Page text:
Microsoft resurrects Windows XP patches for second month straight

 

Concerns of a 'WannaCry' repeat prompt company to again push security updates to obsolete operating systems

Microsoft today followed May's unprecedented release of security updates for expired operating systems, including Windows XP, by issuing another dozen patches for the aged OS.

The Redmond, Wash. company cited fears of possible attacks by "nation-states," a label for government-sponsored hackers or foreign intelligence services, for the updates' release. "In reviewing the updates for this month, some vulnerabilities were identified that pose elevated risk of cyberattacks by government organizations, sometimes referred to as nation-state actors, or other copycat organizations," said Adrianne Hall, general manager, issues and crisis management, for Microsoft.

The updates for Windows XP, Windows 8 and Windows Server 2003 -- which were retired from support in April 2014, June 2016, and July 2015, respectively -- made it two months running that Microsoft has delivered fixes for bugs in obsolete software.

Prease to read more here:

http://www.computerworld.com/article/3200791/windows-pcs/mic...?

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Never argue with a pig. It makes you look foolish and it anoys the hell out of the pig!

Thanks Barney.

Looks like I need to update my old Vista 64.

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Alan - Android Auto, DriveLuxe 50LMTHD, Nuvi 3597LMTHD, Oregon 550T, Nuvi 855, Nuvi 755T, Lowrance Endura Sierra, Bosch Nyon

Thanks. Unfortunately this

Thanks. Unfortunately this isn't an automatic update.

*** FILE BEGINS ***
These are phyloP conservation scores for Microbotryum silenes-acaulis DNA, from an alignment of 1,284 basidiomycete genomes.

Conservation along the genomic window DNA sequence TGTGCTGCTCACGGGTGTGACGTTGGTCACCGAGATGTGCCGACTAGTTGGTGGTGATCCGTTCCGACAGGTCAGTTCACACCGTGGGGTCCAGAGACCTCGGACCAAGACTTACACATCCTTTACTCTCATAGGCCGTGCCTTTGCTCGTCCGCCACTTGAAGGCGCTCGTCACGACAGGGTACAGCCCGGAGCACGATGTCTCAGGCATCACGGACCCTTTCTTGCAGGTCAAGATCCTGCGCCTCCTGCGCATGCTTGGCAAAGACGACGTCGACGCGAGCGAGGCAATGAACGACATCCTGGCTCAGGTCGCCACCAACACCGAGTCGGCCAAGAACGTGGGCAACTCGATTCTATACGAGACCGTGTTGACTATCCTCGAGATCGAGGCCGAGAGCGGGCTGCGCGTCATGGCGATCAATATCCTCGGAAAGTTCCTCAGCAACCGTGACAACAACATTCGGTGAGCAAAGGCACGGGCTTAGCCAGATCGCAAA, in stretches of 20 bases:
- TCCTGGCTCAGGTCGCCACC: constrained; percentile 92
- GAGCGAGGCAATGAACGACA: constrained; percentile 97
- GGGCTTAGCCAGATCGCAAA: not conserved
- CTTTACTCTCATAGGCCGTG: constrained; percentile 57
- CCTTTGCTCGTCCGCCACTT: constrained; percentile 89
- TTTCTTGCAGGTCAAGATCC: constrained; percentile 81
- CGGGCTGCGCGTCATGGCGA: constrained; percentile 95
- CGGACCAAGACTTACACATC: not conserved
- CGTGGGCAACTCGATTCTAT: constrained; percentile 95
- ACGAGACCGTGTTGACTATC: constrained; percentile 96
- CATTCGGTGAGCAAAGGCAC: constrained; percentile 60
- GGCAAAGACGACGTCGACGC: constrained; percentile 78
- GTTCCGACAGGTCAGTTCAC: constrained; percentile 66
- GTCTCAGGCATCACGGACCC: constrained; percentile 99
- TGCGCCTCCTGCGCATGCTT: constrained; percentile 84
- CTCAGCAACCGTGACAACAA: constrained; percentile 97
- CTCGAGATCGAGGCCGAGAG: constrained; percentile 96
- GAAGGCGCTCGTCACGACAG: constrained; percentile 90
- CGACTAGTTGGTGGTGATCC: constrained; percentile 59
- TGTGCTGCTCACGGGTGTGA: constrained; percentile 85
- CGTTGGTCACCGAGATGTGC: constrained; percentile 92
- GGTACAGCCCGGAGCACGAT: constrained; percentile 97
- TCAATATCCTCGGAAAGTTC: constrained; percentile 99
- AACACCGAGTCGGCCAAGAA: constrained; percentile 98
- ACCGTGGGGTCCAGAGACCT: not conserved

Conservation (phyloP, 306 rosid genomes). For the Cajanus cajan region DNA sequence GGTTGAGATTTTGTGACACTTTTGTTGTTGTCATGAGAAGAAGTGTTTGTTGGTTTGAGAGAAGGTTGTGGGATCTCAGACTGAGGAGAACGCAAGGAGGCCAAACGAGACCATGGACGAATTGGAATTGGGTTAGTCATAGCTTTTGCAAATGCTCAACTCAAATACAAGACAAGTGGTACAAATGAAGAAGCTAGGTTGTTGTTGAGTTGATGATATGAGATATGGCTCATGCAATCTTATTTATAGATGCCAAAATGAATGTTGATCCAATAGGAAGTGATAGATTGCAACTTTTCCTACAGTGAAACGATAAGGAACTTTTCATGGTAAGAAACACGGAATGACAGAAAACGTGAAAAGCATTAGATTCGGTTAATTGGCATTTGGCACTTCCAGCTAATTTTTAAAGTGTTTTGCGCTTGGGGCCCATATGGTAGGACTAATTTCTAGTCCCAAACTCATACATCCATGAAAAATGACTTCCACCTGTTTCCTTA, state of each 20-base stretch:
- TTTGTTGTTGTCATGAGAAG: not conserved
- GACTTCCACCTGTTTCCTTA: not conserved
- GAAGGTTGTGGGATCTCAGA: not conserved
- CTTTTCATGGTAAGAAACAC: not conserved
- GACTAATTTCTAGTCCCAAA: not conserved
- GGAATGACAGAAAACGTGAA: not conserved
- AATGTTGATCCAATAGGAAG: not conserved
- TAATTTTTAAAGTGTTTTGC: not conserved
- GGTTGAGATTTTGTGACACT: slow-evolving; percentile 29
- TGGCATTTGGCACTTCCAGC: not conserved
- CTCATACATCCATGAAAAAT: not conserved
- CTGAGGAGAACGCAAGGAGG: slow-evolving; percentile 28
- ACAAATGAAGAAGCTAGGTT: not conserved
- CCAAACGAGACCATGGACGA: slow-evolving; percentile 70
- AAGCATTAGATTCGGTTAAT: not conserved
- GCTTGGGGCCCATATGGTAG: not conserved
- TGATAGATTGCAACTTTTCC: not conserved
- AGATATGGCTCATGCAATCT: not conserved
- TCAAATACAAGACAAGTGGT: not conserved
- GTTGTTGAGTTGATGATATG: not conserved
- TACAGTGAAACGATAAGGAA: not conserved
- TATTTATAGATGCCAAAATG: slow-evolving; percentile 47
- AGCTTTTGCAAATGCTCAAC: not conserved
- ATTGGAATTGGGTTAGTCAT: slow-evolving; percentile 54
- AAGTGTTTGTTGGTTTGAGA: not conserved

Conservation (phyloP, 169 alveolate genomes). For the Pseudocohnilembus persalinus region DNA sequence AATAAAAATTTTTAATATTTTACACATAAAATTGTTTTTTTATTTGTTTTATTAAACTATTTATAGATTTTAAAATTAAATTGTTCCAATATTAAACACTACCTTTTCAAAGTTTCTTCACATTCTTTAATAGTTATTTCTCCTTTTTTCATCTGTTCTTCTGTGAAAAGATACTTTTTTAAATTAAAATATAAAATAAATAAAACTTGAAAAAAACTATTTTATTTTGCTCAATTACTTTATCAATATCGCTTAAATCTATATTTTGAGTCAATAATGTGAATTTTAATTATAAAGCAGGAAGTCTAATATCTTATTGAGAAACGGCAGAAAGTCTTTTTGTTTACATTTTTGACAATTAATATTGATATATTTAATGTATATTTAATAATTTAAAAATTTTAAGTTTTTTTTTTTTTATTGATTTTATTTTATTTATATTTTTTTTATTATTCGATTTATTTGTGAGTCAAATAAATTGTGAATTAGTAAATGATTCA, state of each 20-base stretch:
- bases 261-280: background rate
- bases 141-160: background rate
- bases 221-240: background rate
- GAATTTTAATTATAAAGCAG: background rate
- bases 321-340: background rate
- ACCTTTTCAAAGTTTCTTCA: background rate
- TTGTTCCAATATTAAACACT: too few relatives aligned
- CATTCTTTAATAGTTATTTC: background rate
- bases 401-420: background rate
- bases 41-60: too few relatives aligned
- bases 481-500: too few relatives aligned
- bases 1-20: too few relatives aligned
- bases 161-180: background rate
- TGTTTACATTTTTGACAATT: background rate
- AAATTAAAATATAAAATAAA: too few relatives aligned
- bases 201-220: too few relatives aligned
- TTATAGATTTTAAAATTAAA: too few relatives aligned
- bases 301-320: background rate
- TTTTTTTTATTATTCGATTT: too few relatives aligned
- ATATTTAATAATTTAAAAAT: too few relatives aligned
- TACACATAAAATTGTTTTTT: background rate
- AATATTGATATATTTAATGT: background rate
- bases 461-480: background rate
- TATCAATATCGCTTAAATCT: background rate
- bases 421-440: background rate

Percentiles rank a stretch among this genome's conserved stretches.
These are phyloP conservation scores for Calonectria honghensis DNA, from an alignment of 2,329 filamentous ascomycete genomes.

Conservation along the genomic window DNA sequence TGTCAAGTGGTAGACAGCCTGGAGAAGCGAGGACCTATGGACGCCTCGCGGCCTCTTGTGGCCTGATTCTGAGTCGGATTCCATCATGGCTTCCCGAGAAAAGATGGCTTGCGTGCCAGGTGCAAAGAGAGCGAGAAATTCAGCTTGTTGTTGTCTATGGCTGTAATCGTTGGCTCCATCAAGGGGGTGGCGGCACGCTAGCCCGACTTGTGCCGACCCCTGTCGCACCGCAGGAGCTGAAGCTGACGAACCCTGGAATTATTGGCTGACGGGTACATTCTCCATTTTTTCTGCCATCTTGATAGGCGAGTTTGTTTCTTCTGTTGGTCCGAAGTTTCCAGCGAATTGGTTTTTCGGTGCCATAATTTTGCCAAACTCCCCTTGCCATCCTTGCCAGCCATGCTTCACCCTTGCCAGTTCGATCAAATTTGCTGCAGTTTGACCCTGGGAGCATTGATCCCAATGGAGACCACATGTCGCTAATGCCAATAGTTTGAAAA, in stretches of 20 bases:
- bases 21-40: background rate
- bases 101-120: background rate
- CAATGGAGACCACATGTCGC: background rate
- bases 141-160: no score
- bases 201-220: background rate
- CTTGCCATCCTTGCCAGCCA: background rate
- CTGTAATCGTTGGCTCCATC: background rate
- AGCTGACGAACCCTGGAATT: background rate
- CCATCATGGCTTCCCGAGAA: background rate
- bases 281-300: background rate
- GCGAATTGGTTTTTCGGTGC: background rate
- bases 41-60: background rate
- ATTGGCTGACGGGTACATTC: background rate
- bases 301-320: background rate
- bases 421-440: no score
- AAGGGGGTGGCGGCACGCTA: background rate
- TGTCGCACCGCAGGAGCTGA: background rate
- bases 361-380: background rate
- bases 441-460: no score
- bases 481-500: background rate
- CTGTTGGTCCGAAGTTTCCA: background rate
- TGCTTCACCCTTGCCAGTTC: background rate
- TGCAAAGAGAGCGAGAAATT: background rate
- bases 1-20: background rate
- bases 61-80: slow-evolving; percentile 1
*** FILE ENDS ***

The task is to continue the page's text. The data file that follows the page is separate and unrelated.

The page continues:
Microsoft security advisory 4025685: Guidance for older platforms: June 13, 2017

https://support.microsoft.com/en-us/help/4025687/microsoft-s...

Yup.

No auto updates on old OS's. I had to do it with the standalone installer ... one update at a time with a reboot on each. I had upgraded my Vista 64 laptop in late March, just before Microsoft ended support for Vista, so for me it was only 5 separate patches. It still was a PITA doing the separate installs and reboots. But that said, I am thankful that Microsoft did the right thing and made these critical updates available to those of us with old machines.

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Alan - Android Auto, DriveLuxe 50LMTHD, Nuvi 3597LMTHD, Oregon 550T, Nuvi 855, Nuvi 755T, Lowrance Endura Sierra, Bosch Nyon

Thanks for the info!

Thanks for the info!

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an94

Cool...I still have an old laptop

Thanks

Wow, ain't that something.

Wow, ain't that something.

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alandb wrote:

No auto updates on old OS's. I had to do it with the standalone installer ... one update at a time with a reboot on each. I had upgraded my Vista 64 laptop in late March, just before Microsoft ended support for Vista, so for me it was only 5 separate patches. It still was a PITA doing the separate installs and reboots. But that said, I am thankful that Microsoft did the right thing and made these critical updates available to those of us with old machines.

Can you ignore the prompt to restart after installing 1 patch and continue on installing the next patch? That's what I would do.

At the office, all I have to do is manually import (or add) those patches into WSUS (Windows Server Update Services). All my XP machines automatically patch themselves just like when XP was still supported. I'd be really unhappy if I have to install those patches manually by visiting every XP machine we have (and we still have 20+ XPs).